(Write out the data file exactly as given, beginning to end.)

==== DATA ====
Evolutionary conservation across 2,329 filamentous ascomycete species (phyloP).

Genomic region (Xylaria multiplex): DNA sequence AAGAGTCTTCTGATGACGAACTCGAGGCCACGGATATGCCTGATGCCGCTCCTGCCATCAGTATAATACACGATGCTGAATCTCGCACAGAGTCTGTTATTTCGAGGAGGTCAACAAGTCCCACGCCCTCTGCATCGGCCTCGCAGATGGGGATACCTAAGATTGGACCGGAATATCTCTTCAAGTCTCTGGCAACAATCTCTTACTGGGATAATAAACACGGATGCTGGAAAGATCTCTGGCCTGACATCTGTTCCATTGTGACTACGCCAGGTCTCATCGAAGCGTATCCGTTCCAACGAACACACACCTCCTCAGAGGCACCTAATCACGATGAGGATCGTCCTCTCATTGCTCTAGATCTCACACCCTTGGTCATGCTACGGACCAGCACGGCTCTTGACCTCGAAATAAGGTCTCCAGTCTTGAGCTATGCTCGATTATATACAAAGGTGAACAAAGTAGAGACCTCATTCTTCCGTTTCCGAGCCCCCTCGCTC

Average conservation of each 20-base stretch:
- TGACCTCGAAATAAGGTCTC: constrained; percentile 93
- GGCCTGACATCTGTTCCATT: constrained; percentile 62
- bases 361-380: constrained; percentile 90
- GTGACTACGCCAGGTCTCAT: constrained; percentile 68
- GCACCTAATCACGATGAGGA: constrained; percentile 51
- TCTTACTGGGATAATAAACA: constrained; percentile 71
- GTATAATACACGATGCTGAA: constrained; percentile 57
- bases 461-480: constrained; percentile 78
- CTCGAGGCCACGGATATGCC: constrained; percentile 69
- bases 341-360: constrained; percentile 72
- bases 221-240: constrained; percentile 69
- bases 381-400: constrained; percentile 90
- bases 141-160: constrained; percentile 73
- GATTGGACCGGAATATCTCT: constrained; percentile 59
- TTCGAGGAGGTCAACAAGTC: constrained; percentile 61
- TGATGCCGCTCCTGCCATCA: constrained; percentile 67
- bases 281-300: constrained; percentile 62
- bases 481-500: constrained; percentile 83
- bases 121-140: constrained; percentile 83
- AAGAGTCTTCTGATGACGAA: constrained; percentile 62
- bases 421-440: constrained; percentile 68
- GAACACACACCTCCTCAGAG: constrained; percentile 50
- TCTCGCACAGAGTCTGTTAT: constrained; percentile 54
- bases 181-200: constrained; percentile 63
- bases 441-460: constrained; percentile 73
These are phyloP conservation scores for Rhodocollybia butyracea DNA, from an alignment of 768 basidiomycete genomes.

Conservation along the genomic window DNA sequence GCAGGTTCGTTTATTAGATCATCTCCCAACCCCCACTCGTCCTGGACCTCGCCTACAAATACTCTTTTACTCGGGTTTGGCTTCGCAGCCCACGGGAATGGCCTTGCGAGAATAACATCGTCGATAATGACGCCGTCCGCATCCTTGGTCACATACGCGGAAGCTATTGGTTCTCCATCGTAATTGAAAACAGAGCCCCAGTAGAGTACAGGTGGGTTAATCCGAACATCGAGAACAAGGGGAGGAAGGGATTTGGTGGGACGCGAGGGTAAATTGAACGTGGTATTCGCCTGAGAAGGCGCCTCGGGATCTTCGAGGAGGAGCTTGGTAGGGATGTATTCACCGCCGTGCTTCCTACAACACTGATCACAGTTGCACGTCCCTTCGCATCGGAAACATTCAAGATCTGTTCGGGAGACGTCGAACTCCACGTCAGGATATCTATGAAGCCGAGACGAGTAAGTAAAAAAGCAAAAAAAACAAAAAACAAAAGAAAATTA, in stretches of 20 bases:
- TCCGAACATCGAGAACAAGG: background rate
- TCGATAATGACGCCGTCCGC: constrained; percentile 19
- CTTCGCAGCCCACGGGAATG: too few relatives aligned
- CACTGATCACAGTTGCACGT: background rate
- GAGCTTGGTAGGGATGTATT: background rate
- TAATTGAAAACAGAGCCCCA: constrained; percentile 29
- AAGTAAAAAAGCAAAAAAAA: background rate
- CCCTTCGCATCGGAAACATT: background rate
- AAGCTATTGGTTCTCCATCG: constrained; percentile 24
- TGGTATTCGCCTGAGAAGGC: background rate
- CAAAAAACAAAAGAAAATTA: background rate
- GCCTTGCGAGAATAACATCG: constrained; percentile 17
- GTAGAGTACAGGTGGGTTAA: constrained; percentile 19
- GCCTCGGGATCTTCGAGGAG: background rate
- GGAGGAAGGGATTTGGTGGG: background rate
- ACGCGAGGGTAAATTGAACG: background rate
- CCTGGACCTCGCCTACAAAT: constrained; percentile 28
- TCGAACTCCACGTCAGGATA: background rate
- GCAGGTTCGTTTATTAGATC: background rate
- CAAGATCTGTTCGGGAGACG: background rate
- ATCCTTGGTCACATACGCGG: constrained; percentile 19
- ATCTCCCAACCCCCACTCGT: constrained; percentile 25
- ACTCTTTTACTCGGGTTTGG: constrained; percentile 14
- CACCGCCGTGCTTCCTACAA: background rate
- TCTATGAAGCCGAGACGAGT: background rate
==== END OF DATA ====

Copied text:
Evolutionary conservation across 2,329 filamentous ascomycete species (phyloP).

Genomic region (Xylaria multiplex): DNA sequence AAGAGTCTTCTGATGACGAACTCGAGGCCACGGATATGCCTGATGCCGCTCCTGCCATCAGTATAATACACGATGCTGAATCTCGCACAGAGTCTGTTATTTCGAGGAGGTCAACAAGTCCCACGCCCTCTGCATCGGCCTCGCAGATGGGGATACCTAAGATTGGACCGGAATATCTCTTCAAGTCTCTGGCAACAATCTCTTACTGGGATAATAAACACGGATGCTGGAAAGATCTCTGGCCTGACATCTGTTCCATTGTGACTACGCCAGGTCTCATCGAAGCGTATCCGTTCCAACGAACACACACCTCCTCAGAGGCACCTAATCACGATGAGGATCGTCCTCTCATTGCTCTAGATCTCACACCCTTGGTCATGCTACGGACCAGCACGGCTCTTGACCTCGAAATAAGGTCTCCAGTCTTGAGCTATGCTCGATTATATACAAAGGTGAACAAAGTAGAGACCTCATTCTTCCGTTTCCGAGCCCCCTCGCTC

Average conservation of each 20-base stretch:
- TGACCTCGAAATAAGGTCTC: constrained; percentile 93
- GGCCTGACATCTGTTCCATT: constrained; percentile 62
- bases 361-380: constrained; percentile 90
- GTGACTACGCCAGGTCTCAT: constrained; percentile 68
- GCACCTAATCACGATGAGGA: constrained; percentile 51
- TCTTACTGGGATAATAAACA: constrained; percentile 71
- GTATAATACACGATGCTGAA: constrained; percentile 57
- bases 461-480: constrained; percentile 78
- CTCGAGGCCACGGATATGCC: constrained; percentile 69
- bases 341-360: constrained; percentile 72
- bases 221-240: constrained; percentile 69
- bases 381-400: constrained; percentile 90
- bases 141-160: constrained; percentile 73
- GATTGGACCGGAATATCTCT: constrained; percentile 59
- TTCGAGGAGGTCAACAAGTC: constrained; percentile 61
- TGATGCCGCTCCTGCCATCA: constrained; percentile 67
- bases 281-300: constrained; percentile 62
- bases 481-500: constrained; percentile 83
- bases 121-140: constrained; percentile 83
- AAGAGTCTTCTGATGACGAA: constrained; percentile 62
- bases 421-440: constrained; percentile 68
- GAACACACACCTCCTCAGAG: constrained; percentile 50
- TCTCGCACAGAGTCTGTTAT: constrained; percentile 54
- bases 181-200: constrained; percentile 63
- bases 441-460: constrained; percentile 73
These are phyloP conservation scores for Rhodocollybia butyracea DNA, from an alignment of 768 basidiomycete genomes.

Conservation along the genomic window DNA sequence GCAGGTTCGTTTATTAGATCATCTCCCAACCCCCACTCGTCCTGGACCTCGCCTACAAATACTCTTTTACTCGGGTTTGGCTTCGCAGCCCACGGGAATGGCCTTGCGAGAATAACATCGTCGATAATGACGCCGTCCGCATCCTTGGTCACATACGCGGAAGCTATTGGTTCTCCATCGTAATTGAAAACAGAGCCCCAGTAGAGTACAGGTGGGTTAATCCGAACATCGAGAACAAGGGGAGGAAGGGATTTGGTGGGACGCGAGGGTAAATTGAACGTGGTATTCGCCTGAGAAGGCGCCTCGGGATCTTCGAGGAGGAGCTTGGTAGGGATGTATTCACCGCCGTGCTTCCTACAACACTGATCACAGTTGCACGTCCCTTCGCATCGGAAACATTCAAGATCTGTTCGGGAGACGTCGAACTCCACGTCAGGATATCTATGAAGCCGAGACGAGTAAGTAAAAAAGCAAAAAAAACAAAAAACAAAAGAAAATTA, in stretches of 20 bases:
- TCCGAACATCGAGAACAAGG: background rate
- TCGATAATGACGCCGTCCGC: constrained; percentile 19
- CTTCGCAGCCCACGGGAATG: too few relatives aligned
- CACTGATCACAGTTGCACGT: background rate
- GAGCTTGGTAGGGATGTATT: background rate
- TAATTGAAAACAGAGCCCCA: constrained; percentile 29
- AAGTAAAAAAGCAAAAAAAA: background rate
- CCCTTCGCATCGGAAACATT: background rate
- AAGCTATTGGTTCTCCATCG: constrained; percentile 24
- TGGTATTCGCCTGAGAAGGC: background rate
- CAAAAAACAAAAGAAAATTA: background rate
- GCCTTGCGAGAATAACATCG: constrained; percentile 17
- GTAGAGTACAGGTGGGTTAA: constrained; percentile 19
- GCCTCGGGATCTTCGAGGAG: background rate
- GGAGGAAGGGATTTGGTGGG: background rate
- ACGCGAGGGTAAATTGAACG: background rate
- CCTGGACCTCGCCTACAAAT: constrained; percentile 28
- TCGAACTCCACGTCAGGATA: background rate
- GCAGGTTCGTTTATTAGATC: background rate
- CAAGATCTGTTCGGGAGACG: background rate
- ATCCTTGGTCACATACGCGG: constrained; percentile 19
- ATCTCCCAACCCCCACTCGT: constrained; percentile 25
- ACTCTTTTACTCGGGTTTGG: constrained; percentile 14
- CACCGCCGTGCTTCCTACAA: background rate
- TCTATGAAGCCGAGACGAGT: background rate